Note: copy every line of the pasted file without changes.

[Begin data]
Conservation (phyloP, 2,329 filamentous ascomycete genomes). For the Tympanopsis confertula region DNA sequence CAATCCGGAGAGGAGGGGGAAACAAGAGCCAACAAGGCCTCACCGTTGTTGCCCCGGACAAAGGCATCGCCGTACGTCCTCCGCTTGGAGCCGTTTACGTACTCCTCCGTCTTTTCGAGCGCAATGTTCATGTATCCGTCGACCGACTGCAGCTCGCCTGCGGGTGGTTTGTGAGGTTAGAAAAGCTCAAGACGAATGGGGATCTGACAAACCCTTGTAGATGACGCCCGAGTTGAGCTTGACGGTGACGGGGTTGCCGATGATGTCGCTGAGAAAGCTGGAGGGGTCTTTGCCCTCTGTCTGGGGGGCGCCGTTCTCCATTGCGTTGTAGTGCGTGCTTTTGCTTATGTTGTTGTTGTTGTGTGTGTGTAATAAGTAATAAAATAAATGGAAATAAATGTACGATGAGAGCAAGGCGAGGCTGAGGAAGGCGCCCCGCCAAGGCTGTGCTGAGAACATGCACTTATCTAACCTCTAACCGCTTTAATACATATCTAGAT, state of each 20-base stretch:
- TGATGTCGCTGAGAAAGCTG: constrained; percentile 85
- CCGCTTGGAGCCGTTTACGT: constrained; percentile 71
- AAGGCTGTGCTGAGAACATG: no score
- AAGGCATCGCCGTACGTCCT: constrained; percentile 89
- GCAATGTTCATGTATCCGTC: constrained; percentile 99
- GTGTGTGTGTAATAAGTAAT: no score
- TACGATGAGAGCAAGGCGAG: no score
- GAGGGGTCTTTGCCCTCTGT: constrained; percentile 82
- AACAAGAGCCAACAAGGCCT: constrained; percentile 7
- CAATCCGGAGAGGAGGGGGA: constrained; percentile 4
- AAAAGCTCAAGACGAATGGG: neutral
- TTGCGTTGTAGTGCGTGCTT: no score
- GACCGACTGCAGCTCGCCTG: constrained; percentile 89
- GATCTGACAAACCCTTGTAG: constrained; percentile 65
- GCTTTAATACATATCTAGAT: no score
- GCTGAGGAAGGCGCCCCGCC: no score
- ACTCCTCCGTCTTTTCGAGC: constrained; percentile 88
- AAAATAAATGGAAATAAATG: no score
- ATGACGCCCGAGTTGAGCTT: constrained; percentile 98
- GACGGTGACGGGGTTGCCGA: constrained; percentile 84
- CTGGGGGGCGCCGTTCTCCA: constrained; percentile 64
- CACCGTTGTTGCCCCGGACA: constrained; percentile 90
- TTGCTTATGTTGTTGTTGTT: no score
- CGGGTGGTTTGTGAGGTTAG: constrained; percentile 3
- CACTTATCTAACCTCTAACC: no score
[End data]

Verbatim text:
Conservation (phyloP, 2,329 filamentous ascomycete genomes). For the Tympanopsis confertula region DNA sequence CAATCCGGAGAGGAGGGGGAAACAAGAGCCAACAAGGCCTCACCGTTGTTGCCCCGGACAAAGGCATCGCCGTACGTCCTCCGCTTGGAGCCGTTTACGTACTCCTCCGTCTTTTCGAGCGCAATGTTCATGTATCCGTCGACCGACTGCAGCTCGCCTGCGGGTGGTTTGTGAGGTTAGAAAAGCTCAAGACGAATGGGGATCTGACAAACCCTTGTAGATGACGCCCGAGTTGAGCTTGACGGTGACGGGGTTGCCGATGATGTCGCTGAGAAAGCTGGAGGGGTCTTTGCCCTCTGTCTGGGGGGCGCCGTTCTCCATTGCGTTGTAGTGCGTGCTTTTGCTTATGTTGTTGTTGTTGTGTGTGTGTAATAAGTAATAAAATAAATGGAAATAAATGTACGATGAGAGCAAGGCGAGGCTGAGGAAGGCGCCCCGCCAAGGCTGTGCTGAGAACATGCACTTATCTAACCTCTAACCGCTTTAATACATATCTAGAT, state of each 20-base stretch:
- TGATGTCGCTGAGAAAGCTG: constrained; percentile 85
- CCGCTTGGAGCCGTTTACGT: constrained; percentile 71
- AAGGCTGTGCTGAGAACATG: no score
- AAGGCATCGCCGTACGTCCT: constrained; percentile 89
- GCAATGTTCATGTATCCGTC: constrained; percentile 99
- GTGTGTGTGTAATAAGTAAT: no score
- TACGATGAGAGCAAGGCGAG: no score
- GAGGGGTCTTTGCCCTCTGT: constrained; percentile 82
- AACAAGAGCCAACAAGGCCT: constrained; percentile 7
- CAATCCGGAGAGGAGGGGGA: constrained; percentile 4
- AAAAGCTCAAGACGAATGGG: neutral
- TTGCGTTGTAGTGCGTGCTT: no score
- GACCGACTGCAGCTCGCCTG: constrained; percentile 89
- GATCTGACAAACCCTTGTAG: constrained; percentile 65
- GCTTTAATACATATCTAGAT: no score
- GCTGAGGAAGGCGCCCCGCC: no score
- ACTCCTCCGTCTTTTCGAGC: constrained; percentile 88
- AAAATAAATGGAAATAAATG: no score
- ATGACGCCCGAGTTGAGCTT: constrained; percentile 98
- GACGGTGACGGGGTTGCCGA: constrained; percentile 84
- CTGGGGGGCGCCGTTCTCCA: constrained; percentile 64
- CACCGTTGTTGCCCCGGACA: constrained; percentile 90
- TTGCTTATGTTGTTGTTGTT: no score
- CGGGTGGTTTGTGAGGTTAG: constrained; percentile 3
- CACTTATCTAACCTCTAACC: no score